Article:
The Maya

Mayan civilization flourished in Mesoamerica, reaching its zenith from c. 250 to 900 CE. Along with other pre-Columbian groups, the Mayans developed a spectacular culture filled with art, architecture, mathematics, and astronomy.

The Maya traded extensively with other civilizations like the Aztec, Olmec, and Zapotec. Trade goods and information were shared widely. The Mayans are notable for developing written language into an art form, a feat not equaled by any other civilization in the area.

The first communities which can be clearly distinguished as Mayan were established in 1800 B.C. These early people relied on agriculture rather than the nomadic existence of hunter gatherers. They began to create pottery and clay figurines, firing them for strength and durability.

By the Classic Era (circa 200 to 900 A.D.), Mayan art had reached a complexity equal to that of the Greeks and Romans. Carvings, stucco reliefs, and statues are all that are left. Often, traces of paint are found on these artworks, hinting at their former richness and vitality.

The Mayans were capable of incredible architectural feats. Pyramids and temples were erected, used as places of worship. Religious ceremonies were often held on ceremonial platforms decorated with carvings, altars, and other decorations. The elite of each city lived in large elaborate palaces near the city center.

Perhaps the most important structures to the Maya were the observatories. Here, the Maya would watch the heavens. They were superb astronomers who watched the phases of the moon and the movement of planets like Venus, seeking clues to life. They often used to calendars simultaneously – a 365 day calendar, representing one full year, and a 260 day lunar calendar used for ceremonial purposes. After centuries of observation, the Mayans were even able to predict eclipses and other phenomena.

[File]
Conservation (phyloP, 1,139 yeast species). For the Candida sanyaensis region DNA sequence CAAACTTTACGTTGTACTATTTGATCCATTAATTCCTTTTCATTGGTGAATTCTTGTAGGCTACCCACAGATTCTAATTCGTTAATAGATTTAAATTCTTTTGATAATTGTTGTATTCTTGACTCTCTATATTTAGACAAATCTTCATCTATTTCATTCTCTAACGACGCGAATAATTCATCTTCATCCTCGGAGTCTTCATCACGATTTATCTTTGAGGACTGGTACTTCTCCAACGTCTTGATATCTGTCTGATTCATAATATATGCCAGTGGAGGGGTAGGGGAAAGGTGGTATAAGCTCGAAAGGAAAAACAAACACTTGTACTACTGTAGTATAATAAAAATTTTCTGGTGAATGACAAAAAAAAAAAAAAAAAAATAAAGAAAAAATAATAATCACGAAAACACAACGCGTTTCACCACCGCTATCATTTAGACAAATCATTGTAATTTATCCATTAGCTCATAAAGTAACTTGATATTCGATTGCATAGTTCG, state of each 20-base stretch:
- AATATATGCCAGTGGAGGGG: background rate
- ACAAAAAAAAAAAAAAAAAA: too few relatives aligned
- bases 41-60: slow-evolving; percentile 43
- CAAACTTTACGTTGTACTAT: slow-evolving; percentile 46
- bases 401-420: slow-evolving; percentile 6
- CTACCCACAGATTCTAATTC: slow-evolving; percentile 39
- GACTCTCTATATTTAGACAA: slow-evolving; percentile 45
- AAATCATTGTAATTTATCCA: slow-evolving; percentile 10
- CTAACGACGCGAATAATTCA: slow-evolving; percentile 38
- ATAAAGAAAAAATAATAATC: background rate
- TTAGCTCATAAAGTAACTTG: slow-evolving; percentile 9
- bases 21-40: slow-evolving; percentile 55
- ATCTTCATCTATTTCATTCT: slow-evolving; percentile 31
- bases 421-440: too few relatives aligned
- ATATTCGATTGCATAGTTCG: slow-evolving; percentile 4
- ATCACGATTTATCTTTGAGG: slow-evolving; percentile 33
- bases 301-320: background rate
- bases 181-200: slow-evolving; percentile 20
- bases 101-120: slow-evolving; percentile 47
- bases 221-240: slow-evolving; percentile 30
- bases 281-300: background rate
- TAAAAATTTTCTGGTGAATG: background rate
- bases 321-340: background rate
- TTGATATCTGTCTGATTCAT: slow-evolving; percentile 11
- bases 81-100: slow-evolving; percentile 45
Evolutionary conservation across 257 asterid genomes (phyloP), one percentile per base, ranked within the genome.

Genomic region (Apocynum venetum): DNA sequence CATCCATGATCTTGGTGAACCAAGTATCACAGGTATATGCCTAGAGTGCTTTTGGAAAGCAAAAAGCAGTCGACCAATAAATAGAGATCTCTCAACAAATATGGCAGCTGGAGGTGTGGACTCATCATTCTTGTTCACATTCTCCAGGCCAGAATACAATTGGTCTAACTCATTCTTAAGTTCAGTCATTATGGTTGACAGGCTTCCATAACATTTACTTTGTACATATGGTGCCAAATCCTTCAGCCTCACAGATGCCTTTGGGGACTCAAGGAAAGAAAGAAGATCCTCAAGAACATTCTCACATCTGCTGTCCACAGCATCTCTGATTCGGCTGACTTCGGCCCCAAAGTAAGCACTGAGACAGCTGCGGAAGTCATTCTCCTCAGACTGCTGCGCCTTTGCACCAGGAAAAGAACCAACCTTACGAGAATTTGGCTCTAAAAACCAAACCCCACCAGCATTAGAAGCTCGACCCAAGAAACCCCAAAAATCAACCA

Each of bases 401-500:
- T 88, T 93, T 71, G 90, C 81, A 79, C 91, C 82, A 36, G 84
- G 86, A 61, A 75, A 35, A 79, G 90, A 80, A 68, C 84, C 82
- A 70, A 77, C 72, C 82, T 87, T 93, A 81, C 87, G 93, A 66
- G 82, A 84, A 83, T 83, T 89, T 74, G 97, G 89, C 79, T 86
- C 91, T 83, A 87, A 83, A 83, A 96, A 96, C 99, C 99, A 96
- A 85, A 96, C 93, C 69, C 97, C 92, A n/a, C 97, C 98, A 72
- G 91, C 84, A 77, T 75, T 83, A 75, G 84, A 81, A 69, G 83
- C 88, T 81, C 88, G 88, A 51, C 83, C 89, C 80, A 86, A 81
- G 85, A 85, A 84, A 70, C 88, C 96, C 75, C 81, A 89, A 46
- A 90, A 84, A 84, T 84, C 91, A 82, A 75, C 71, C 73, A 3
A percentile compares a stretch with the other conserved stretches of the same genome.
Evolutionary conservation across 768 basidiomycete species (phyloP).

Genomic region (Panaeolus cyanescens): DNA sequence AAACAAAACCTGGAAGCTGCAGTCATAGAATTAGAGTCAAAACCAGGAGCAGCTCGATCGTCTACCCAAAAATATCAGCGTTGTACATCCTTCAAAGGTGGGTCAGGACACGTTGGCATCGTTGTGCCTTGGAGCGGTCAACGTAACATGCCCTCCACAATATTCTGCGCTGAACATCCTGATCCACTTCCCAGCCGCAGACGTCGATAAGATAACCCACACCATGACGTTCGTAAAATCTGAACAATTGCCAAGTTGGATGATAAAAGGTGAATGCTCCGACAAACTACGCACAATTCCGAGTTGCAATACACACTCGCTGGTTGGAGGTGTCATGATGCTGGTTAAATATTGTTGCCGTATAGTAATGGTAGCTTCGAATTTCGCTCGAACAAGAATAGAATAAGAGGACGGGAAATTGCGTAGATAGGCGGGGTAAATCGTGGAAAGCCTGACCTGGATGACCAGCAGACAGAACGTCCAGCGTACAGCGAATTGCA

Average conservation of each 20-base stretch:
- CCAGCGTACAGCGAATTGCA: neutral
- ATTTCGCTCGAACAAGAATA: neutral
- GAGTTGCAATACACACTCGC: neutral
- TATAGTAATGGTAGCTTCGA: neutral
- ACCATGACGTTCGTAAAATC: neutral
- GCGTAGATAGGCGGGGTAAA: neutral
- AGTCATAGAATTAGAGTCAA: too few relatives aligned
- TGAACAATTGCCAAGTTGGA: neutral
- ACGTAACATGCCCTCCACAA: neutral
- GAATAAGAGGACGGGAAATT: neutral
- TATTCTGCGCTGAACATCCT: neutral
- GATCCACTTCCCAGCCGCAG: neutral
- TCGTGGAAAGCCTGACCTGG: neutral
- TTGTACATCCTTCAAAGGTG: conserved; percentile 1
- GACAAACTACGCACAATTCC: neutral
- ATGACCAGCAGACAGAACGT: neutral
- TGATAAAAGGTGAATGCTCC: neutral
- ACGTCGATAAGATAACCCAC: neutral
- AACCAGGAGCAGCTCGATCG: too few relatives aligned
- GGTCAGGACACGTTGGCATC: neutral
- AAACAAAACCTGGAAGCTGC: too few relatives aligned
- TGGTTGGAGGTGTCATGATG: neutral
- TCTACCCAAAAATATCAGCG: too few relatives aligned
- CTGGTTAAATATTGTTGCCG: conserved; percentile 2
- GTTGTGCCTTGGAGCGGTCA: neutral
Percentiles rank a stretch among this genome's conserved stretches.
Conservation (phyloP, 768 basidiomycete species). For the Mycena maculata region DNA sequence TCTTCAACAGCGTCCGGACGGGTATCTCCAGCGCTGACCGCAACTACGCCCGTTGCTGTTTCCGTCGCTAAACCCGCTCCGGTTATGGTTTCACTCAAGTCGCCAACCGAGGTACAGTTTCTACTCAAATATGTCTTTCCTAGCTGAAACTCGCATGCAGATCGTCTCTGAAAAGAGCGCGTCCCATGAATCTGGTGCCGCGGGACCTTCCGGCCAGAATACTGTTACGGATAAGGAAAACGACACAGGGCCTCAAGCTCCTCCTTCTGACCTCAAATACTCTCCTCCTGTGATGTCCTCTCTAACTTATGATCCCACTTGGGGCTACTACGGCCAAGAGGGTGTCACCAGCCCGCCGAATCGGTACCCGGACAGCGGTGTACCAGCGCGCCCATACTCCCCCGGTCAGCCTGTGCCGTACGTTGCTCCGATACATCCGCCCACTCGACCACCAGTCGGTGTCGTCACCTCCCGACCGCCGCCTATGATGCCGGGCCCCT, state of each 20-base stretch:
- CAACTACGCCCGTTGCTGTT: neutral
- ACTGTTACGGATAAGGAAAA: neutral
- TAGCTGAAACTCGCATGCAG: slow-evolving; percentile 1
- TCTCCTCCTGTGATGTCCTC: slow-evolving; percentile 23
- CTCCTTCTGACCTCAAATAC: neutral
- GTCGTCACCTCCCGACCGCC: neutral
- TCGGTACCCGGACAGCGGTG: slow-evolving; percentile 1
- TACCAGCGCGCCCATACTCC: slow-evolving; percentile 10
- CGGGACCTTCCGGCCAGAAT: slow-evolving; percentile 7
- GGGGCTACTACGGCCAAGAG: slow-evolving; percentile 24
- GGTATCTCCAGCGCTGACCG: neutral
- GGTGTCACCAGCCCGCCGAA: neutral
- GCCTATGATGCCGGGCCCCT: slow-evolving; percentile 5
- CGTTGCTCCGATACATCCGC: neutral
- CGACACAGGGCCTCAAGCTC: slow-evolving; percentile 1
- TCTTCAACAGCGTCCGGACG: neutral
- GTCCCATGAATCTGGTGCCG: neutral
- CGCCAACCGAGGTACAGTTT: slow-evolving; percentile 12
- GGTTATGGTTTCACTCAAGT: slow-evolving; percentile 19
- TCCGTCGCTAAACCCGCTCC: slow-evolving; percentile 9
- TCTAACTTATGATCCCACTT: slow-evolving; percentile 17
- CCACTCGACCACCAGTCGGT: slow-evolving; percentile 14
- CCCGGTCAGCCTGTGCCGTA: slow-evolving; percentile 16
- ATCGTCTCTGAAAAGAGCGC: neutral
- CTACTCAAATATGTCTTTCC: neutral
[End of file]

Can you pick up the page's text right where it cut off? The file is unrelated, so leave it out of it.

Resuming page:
Perhaps the most remarkable aspect of Mayan architecture lies in the limited resources available to the people. Unlike other civilizations, the Mayans had no draft animals, no carts, and no wheels. They had no metal tools to work the stone, and no pulleys to push it into place. Instead, the Mayan civilization relied on brute strength, quarrying local limestone and finishing it with mortar.

While several writing systems have been developed in Mesoamerica, the Mayans elevated writing to an art. It is called a logo-syllabic writing system, and each syllabic symbol is important to understanding. After the Spanish conquest, many who could read the ancient texts were killed through war or disease. Scientists continue to decipher these ancient texts, seeking a deeper understanding of Mayan life.

During the eight and ninth centuries, Mayan centers in the South seem to have been abandoned. The reasons for this are unclear. Overpopulation may have been a contributing factor. There is evidence of possible environmental disaster at this time as well, possibly caused by a 200 year long drought. Whatever the reason, the southern centers were abandoned although the northern centers persisted.

During the 15th and 16th century, the Spaniards arrived. The subsequent conquest of Mesoamerican peoples was devastating to the Mayan peoples, who put up fierce resistance. The Maya were finally subdued in 1697.

Although many Maya were killed by war and disease, some still survive to this day. They can still be found in the Yucatán Peninsula, Belize, and Guatemala.

Mayan temple at Palenque, courtesy of Wikipedia.
Stucco relief from Palenque, courtesy of Wikipedia.